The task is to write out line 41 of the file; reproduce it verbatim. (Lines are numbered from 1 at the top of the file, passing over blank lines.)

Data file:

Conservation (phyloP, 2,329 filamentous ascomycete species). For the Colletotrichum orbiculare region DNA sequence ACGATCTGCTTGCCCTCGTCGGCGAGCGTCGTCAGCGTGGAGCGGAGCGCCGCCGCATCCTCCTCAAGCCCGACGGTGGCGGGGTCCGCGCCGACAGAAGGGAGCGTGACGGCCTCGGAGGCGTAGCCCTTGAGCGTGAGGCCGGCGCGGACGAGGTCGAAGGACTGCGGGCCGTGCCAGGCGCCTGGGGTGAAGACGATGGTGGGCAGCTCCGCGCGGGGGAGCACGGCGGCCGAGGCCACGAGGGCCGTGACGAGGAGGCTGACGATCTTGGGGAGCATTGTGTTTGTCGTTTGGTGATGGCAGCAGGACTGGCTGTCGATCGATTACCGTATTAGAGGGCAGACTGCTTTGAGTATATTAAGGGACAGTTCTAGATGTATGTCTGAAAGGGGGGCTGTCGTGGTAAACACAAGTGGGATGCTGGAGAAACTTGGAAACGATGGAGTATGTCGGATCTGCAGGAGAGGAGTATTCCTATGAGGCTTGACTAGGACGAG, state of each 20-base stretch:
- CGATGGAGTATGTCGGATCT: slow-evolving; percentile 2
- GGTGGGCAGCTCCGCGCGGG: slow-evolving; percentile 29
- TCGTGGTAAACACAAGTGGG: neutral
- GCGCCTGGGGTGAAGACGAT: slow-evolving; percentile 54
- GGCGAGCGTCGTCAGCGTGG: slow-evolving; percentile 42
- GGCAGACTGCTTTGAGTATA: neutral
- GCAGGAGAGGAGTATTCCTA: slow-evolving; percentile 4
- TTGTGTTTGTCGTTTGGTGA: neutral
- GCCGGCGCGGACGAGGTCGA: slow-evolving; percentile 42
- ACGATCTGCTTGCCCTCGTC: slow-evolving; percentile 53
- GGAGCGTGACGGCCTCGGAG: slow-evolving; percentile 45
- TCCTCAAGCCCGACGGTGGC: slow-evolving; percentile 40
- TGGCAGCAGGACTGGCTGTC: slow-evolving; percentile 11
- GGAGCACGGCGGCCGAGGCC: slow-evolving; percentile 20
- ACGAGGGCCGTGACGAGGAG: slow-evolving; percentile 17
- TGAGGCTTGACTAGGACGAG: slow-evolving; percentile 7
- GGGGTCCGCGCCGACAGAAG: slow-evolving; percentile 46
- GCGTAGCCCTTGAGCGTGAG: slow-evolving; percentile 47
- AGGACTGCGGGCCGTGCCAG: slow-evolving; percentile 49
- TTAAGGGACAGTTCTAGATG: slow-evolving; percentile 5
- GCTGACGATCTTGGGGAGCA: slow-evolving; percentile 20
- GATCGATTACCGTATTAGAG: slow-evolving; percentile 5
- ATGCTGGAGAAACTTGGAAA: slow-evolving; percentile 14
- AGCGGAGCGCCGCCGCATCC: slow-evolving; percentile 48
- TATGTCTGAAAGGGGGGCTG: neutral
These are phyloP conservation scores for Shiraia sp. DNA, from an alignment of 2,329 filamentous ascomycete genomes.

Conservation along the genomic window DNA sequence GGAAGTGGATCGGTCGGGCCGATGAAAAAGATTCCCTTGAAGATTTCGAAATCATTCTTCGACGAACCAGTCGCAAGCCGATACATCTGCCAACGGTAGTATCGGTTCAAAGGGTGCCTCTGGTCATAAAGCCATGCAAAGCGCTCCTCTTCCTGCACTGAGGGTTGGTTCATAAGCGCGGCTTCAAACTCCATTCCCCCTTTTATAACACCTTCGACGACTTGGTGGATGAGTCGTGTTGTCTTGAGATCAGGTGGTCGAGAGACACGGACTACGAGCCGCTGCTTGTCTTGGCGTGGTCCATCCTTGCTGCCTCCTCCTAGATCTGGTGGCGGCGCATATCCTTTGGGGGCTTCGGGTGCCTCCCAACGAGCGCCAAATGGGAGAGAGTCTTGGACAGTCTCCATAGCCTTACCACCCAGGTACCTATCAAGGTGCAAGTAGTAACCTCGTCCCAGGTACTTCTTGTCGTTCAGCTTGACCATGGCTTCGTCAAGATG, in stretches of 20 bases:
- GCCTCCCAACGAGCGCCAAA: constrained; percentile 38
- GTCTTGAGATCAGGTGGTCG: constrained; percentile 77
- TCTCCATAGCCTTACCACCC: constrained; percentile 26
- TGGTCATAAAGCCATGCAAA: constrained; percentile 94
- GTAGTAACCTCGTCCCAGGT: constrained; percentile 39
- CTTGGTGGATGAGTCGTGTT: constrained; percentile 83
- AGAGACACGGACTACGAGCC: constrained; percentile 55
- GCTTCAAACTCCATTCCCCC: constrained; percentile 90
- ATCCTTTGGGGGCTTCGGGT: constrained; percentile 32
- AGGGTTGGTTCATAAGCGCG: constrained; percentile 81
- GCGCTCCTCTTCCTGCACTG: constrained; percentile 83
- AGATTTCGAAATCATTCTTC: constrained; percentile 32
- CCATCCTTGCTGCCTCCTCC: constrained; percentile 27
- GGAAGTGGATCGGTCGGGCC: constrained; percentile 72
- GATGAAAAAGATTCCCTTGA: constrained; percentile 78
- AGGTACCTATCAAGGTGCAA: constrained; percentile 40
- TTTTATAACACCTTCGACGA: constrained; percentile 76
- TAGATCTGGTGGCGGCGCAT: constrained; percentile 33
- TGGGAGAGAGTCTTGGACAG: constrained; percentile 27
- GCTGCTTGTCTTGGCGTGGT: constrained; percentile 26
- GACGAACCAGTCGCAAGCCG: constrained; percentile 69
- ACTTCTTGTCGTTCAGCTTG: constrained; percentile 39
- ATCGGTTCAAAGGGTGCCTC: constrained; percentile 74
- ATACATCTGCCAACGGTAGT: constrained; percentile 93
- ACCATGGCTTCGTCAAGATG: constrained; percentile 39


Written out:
- CCATCCTTGCTGCCTCCTCC: constrained; percentile 27